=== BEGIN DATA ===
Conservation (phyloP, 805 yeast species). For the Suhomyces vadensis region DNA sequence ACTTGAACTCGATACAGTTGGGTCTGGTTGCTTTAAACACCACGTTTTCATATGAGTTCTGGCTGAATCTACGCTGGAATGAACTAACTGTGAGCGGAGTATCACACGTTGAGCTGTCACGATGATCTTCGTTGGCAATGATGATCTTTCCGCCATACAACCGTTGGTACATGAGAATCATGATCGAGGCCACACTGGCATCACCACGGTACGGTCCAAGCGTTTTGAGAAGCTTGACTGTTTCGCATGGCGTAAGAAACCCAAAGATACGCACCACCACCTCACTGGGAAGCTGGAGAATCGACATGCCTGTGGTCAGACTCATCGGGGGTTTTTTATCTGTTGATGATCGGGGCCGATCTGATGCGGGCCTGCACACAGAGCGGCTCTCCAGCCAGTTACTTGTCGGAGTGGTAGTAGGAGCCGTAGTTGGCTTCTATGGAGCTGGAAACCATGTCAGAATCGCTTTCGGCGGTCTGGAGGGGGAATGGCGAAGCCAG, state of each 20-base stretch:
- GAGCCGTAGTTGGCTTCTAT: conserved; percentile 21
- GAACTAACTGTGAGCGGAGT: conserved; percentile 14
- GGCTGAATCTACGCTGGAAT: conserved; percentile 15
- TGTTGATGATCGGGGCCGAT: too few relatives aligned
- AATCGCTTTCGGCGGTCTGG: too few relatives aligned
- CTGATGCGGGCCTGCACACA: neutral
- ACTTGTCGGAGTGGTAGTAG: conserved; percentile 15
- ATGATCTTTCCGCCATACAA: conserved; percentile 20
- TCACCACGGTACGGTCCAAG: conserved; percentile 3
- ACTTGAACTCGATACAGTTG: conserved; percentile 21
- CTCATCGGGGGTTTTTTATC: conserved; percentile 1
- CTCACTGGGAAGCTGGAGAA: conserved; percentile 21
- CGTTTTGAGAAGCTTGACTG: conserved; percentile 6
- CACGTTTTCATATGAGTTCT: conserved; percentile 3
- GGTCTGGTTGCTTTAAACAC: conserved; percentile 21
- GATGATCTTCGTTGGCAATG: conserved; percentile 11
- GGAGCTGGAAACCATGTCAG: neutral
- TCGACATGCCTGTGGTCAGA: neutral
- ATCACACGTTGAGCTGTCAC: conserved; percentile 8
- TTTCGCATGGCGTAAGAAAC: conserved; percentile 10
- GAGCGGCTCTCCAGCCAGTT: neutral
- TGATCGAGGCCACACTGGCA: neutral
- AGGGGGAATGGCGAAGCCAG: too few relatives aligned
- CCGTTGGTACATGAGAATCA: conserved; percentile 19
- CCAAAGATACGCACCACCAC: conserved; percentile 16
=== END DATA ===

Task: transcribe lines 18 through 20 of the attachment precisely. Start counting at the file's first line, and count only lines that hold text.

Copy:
- GGAGCTGGAAACCATGTCAG: neutral
- TCGACATGCCTGTGGTCAGA: neutral
- ATCACACGTTGAGCTGTCAC: conserved; percentile 8